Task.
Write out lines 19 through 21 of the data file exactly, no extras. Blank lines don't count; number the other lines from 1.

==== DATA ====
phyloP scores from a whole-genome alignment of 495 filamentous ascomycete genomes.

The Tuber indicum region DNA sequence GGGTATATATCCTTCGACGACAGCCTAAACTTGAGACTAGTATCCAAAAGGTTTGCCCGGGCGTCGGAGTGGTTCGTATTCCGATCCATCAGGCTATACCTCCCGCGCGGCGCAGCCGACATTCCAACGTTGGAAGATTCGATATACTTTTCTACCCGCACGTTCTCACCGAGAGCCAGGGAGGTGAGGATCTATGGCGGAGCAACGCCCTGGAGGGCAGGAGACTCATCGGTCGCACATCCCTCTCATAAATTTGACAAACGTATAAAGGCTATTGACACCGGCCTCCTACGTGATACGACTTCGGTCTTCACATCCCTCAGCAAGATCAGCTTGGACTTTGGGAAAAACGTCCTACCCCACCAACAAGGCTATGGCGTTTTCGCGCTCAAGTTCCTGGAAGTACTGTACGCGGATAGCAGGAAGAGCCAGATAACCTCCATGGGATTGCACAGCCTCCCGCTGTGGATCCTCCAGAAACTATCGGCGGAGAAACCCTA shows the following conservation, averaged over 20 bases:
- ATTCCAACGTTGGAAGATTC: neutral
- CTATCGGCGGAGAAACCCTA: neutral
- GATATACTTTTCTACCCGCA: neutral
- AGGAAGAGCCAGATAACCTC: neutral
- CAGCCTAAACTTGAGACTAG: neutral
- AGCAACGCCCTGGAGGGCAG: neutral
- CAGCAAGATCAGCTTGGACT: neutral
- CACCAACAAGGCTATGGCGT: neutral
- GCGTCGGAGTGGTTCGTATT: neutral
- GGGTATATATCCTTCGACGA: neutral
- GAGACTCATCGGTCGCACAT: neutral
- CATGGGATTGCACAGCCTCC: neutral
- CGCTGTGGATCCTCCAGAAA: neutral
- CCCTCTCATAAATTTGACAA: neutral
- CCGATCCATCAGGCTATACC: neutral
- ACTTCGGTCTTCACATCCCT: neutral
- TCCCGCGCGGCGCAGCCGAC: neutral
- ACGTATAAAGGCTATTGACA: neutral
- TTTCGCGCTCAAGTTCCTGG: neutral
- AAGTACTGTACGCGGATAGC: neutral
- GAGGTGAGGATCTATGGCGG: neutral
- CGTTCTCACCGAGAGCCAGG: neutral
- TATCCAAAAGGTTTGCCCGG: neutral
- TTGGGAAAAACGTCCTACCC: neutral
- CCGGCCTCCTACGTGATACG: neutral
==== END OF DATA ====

- TCCCGCGCGGCGCAGCCGAC: neutral
- ACGTATAAAGGCTATTGACA: neutral
- TTTCGCGCTCAAGTTCCTGG: neutral